Notes

Assessment: Discuss journal entries during conferences.

 
Grade 4: A Healthy Body: Lesson 4

Topic: Medical Research

Activity: Dealing with sickness

Decision-making Process

  • Explore...

  • Go!

Resources

Foundational objectives

  • Students will identify sources of support for healthy living
  • Students will treat themselves and others with respect (PSVS)
  • Students will develop attitudes necessary for healthy living (PSVS)

Learning objectives

Students will:

  • recognize that family and friends are sources of support
  • increasingly accept responsibility for themselves and others
  • demonstrate compassion for people suffering from ill health, including people with HIV/AIDS
Note: This lesson offers opportunities to incorporates HIV/AIDS education
Procedure
  • Read accounts of the lives of scientists such as Louis Pasteur, or health care givers like Florence Nightingale. Talk about what prompted them to undertake their work. Read about or talk about people who have founded support groups in response to a specific event (such as the illness of someone close to them, an accident, etc.) Have students reflect on these people's response to a traumatic event. Ask the students to suggest other possible actions (participating in fund-raising drives for research, volunteering to help sick people, etc.) Ask them to make a list of things they could do themselves to help a specific person or sick people in general, and then to draw up an action plan for that purpose.
  • Students could decide to prepare brochures to explain what they have learned about the development of treatment for various illnesses throughout history. Have them observe the characteristics of informational brochures, (size, titles, layout, etc.) before making their own brochures. Provide time and structure to allow students to go through the various stages of the writing process. Hold conferences with students to discuss how their work is progressing and to assist them with decisions about their work.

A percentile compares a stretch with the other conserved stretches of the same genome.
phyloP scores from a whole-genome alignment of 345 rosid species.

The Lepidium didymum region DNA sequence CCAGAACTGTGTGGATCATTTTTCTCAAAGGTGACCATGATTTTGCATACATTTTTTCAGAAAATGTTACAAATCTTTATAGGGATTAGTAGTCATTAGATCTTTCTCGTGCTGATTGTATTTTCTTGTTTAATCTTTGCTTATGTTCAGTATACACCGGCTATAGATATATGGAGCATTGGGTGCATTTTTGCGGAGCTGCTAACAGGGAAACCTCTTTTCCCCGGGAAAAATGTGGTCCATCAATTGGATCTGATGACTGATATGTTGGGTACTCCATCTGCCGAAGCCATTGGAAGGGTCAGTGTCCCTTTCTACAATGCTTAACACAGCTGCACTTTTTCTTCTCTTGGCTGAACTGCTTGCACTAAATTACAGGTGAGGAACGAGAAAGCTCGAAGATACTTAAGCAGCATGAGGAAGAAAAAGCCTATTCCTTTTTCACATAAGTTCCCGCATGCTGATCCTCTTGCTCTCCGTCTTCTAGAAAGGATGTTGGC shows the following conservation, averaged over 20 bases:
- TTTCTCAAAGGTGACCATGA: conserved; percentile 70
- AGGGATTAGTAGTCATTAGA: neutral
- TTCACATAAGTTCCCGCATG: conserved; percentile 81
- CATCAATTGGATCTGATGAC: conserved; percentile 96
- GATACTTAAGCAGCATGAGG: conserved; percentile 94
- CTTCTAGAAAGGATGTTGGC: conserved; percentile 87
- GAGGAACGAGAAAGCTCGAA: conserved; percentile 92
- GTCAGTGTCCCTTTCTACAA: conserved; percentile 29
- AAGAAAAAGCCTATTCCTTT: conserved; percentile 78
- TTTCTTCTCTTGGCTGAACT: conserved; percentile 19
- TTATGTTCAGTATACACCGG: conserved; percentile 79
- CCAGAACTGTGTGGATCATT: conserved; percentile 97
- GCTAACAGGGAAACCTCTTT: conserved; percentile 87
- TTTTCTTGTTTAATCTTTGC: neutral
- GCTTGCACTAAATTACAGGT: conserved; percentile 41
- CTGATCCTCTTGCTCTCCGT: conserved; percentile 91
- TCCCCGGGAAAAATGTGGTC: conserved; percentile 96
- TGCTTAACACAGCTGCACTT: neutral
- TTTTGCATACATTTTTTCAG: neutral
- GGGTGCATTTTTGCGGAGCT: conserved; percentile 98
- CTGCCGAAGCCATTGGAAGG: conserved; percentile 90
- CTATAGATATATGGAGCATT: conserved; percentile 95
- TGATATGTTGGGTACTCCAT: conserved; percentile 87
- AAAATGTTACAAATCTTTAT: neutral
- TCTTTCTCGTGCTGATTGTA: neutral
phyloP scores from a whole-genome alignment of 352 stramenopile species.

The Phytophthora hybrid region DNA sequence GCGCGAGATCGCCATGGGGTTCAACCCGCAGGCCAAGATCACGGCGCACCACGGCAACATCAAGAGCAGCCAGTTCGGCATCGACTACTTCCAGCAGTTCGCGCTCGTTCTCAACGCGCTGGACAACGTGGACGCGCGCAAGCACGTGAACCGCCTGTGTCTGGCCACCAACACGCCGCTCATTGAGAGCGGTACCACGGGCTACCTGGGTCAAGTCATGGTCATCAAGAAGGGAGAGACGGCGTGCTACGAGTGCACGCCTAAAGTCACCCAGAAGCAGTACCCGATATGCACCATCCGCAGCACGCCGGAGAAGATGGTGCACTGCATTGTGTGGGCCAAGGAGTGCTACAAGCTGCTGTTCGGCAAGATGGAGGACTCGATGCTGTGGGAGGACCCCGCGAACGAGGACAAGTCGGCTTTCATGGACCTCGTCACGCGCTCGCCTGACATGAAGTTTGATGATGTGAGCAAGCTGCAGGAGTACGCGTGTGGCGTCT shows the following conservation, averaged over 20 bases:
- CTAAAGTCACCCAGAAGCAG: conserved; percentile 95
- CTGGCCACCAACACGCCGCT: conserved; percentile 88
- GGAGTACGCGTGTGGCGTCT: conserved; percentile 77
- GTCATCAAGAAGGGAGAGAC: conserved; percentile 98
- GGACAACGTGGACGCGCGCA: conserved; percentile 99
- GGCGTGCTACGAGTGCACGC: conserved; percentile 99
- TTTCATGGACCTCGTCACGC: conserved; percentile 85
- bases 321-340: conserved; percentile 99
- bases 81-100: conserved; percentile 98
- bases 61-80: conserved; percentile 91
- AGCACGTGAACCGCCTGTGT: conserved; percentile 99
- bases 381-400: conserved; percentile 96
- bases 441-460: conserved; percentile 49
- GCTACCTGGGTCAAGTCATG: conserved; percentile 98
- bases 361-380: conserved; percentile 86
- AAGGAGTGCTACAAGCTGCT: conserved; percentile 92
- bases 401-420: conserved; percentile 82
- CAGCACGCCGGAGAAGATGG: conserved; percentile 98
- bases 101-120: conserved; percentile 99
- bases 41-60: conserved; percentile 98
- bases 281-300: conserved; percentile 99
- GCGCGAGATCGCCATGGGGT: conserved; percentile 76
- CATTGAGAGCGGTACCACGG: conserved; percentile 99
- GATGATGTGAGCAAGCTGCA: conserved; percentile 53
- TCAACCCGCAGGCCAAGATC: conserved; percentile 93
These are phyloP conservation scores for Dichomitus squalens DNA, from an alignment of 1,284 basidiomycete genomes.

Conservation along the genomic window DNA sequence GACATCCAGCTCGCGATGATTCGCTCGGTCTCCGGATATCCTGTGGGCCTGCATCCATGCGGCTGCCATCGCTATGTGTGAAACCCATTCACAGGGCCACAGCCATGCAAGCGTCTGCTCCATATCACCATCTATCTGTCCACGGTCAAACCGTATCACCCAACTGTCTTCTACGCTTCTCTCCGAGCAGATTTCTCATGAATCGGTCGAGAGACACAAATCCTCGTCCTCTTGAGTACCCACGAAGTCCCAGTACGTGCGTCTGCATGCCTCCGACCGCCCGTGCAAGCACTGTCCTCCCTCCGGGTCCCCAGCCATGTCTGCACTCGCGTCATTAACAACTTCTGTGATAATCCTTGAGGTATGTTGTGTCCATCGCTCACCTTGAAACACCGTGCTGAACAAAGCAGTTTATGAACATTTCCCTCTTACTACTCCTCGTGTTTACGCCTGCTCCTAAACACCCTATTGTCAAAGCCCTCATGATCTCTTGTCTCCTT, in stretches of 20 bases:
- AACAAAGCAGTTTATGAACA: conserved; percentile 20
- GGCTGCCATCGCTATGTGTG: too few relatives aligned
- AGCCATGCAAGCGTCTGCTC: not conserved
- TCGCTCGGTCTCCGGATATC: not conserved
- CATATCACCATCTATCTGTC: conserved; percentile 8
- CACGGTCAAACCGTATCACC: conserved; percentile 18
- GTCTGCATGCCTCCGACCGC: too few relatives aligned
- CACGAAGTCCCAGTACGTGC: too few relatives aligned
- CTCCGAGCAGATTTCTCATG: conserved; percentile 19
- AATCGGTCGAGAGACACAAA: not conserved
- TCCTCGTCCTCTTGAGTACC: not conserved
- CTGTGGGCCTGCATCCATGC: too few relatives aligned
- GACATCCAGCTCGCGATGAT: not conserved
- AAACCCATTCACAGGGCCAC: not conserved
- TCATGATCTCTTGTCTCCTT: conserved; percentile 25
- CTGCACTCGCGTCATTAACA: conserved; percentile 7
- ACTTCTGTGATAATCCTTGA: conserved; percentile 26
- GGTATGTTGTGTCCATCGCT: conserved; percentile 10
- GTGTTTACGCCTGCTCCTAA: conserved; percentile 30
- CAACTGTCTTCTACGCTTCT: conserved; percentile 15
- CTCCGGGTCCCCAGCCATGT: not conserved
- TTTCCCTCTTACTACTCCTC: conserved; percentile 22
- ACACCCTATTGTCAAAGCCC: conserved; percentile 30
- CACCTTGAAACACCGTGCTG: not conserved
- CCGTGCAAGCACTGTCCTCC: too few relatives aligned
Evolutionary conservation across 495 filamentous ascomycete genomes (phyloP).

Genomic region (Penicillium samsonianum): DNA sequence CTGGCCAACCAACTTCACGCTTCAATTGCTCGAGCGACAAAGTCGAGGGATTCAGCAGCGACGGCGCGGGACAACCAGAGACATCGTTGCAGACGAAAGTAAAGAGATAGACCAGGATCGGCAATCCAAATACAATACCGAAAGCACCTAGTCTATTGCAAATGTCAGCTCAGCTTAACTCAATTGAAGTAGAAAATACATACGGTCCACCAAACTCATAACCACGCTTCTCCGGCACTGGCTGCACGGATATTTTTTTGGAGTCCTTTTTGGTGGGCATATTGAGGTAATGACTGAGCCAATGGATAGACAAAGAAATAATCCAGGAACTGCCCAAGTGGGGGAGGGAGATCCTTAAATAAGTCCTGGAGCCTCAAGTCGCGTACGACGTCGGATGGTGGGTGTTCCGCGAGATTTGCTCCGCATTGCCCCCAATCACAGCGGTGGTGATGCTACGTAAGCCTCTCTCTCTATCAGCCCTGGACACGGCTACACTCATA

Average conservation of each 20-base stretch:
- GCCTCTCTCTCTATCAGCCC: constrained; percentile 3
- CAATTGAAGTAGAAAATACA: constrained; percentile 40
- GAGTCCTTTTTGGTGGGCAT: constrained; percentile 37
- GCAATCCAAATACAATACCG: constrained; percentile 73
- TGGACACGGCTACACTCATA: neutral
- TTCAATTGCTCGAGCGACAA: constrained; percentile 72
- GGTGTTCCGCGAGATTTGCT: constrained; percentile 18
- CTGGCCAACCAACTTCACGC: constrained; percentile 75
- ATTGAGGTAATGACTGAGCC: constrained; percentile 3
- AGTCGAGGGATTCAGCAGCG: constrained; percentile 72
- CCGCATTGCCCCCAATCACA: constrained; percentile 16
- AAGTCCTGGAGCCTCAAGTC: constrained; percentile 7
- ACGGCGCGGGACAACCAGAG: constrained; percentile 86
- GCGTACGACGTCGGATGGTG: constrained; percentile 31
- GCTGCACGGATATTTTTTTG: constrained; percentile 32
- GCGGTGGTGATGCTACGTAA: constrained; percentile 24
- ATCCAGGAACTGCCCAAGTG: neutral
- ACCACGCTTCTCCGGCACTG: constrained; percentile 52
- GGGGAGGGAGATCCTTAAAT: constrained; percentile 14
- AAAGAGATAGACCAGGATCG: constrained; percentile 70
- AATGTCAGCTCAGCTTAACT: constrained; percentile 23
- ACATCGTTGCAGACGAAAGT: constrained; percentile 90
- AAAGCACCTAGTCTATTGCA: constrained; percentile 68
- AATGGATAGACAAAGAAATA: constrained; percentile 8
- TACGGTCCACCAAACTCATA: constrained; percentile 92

• Students could prepare a book in which they each write and illustrate a page describing something they have done to help a sick person. The book could be read to younger students.
Notes

Assessment: Agree on evaluation criteria for the brochure and monitor progress throughout the process. If this activity integrate Health Education and Language Arts, include criteria for skills related to both programs. Information Sheet 4.1 provides an example of a rating scale for evaluating the final product.

Online Resources Extensions
 

Information Sheet 4.1 Evaluating the brochure: rating scale (example)

Name:
Date:
Scale
1 = needs improvement
2 = acceptable
3 = good
4 = excellent

1

2

3

4

Content

       

Documentation is complete

       

Information is accurate

       

Presentation

       

Written work is neat and legible

       

Tables and diagrams are clear

       

Colours and illustrations add to visual appeal

       

Organization

       

Information is arranged logically

       

Each new section starts with an appropriate heading

       

Spelling, punctuation, vocabulary

       

Spelling and punctuation are correct

       

The vocabulary specific to the unit is used correctly

       

Comments and overall impression:

 

© 2007. Online Learning Center, Saskatoon Public Schools